A term often met with in Sanskrit works, it means ‘one whose enemy is not born.’ It can refer to anyone who is so great and mighty that cannot be challenged by any as an enemy. More often it signifies a man who is so good, compassionate and noble that none hates him. Yudhiṣṭhira, the eldest of the Pāṇḍavas possessed such qualities and hence is known by that name.
The Bṛhadāraṇyaka Upaniṣad mentions one Ajātaśatru, the king of Kāśī (2.1) who was a great jñāni and who taught the ṛṣi Dṛpta Bālāki. The story is repeated in the Kauṣītaki Brāhmaṇa Upaniṣad (4.1) also.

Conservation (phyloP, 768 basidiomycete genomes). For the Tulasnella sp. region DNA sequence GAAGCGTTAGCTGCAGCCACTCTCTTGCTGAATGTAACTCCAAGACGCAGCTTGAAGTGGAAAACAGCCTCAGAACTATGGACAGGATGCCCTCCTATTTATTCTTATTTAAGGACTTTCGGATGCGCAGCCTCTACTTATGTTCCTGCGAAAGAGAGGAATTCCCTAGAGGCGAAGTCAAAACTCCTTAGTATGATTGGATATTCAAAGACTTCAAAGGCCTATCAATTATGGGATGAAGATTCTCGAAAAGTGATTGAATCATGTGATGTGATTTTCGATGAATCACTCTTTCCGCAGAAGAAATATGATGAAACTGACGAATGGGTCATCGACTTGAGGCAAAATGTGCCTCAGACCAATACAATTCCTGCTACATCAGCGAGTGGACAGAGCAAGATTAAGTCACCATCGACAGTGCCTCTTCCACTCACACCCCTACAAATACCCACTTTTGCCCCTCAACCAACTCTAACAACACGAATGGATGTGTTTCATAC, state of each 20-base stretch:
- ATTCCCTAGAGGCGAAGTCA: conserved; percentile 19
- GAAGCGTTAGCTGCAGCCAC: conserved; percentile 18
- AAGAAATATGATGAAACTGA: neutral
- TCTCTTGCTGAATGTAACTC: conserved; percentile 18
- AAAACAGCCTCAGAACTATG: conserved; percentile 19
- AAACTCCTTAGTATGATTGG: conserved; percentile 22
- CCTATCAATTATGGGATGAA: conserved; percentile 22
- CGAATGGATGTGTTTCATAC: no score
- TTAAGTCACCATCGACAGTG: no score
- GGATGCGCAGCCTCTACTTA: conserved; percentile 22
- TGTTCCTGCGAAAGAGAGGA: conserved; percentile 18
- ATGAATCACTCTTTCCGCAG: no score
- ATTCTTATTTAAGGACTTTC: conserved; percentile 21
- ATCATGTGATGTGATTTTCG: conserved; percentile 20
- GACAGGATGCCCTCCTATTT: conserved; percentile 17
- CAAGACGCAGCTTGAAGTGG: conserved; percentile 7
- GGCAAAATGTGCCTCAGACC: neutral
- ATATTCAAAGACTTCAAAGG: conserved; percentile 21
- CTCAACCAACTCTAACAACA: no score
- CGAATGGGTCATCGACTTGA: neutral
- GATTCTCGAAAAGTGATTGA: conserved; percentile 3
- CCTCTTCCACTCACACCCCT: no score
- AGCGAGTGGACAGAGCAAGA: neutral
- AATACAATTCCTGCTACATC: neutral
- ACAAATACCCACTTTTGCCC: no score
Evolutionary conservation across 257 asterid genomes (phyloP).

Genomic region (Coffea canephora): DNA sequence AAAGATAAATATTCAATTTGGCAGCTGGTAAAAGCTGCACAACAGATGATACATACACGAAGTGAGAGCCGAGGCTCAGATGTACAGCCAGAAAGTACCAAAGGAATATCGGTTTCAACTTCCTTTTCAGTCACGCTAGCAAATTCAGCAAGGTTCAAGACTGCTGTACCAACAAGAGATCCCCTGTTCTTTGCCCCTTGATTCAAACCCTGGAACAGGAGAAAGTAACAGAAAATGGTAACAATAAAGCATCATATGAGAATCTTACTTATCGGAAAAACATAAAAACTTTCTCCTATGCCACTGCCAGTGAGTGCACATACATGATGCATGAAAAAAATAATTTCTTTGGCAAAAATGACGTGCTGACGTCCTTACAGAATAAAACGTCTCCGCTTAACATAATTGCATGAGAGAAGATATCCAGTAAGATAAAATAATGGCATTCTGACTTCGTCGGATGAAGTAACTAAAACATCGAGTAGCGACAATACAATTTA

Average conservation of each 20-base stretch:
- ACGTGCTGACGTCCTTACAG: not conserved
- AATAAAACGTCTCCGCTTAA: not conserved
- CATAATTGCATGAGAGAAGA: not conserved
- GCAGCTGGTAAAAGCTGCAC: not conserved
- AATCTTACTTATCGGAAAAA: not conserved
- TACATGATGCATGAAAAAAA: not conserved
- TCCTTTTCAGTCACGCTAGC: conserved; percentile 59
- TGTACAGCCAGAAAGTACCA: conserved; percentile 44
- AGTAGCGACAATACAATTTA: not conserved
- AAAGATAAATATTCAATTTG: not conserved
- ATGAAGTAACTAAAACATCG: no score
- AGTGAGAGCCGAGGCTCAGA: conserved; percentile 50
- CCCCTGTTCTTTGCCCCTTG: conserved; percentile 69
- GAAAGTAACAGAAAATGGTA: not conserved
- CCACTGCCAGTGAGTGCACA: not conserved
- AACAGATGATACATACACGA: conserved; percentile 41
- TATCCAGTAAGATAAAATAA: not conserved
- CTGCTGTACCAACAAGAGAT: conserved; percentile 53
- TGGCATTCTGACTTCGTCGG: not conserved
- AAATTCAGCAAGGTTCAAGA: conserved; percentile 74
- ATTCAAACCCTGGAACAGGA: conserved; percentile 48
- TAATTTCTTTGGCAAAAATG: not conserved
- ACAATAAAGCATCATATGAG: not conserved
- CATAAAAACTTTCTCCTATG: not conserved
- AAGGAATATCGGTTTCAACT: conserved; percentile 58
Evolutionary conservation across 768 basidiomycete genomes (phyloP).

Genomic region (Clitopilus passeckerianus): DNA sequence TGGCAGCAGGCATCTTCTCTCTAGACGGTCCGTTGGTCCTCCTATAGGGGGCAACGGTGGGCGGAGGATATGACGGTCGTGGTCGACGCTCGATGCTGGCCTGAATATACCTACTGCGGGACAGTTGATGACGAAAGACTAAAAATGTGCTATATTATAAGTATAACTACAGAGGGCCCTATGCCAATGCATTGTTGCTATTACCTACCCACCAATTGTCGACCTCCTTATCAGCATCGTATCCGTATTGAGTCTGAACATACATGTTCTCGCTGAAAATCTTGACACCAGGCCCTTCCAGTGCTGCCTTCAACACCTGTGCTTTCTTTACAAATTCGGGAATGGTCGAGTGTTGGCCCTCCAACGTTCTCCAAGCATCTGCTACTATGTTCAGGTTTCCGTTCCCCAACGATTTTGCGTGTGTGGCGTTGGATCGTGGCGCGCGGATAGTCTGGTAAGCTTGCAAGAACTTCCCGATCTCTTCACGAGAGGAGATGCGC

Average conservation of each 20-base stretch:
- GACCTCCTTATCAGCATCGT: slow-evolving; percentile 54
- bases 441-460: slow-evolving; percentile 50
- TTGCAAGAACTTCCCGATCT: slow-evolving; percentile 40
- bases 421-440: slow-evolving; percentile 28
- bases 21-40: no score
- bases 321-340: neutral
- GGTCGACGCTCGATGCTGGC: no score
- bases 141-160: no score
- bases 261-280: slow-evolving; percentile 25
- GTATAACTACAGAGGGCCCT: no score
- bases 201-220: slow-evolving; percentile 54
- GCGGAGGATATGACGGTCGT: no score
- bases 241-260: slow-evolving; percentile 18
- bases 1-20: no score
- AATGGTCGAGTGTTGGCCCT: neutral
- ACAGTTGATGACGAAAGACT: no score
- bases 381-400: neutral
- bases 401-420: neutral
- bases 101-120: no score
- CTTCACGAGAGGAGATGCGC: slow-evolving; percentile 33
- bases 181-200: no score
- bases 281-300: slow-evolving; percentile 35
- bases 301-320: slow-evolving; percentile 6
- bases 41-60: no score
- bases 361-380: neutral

According to the Buddhist lore, Ajātaśatru, the son of king Bimbisāra, and a ruler of Magadha committed several heinous crimes, repented of them and approached the Buddha for solace. It was on this occasion that the Buddha taught the well-known Sāmāññaphala Sutta.
The fortress of Pāṭalīputra, the capital of Magadha, was built by him.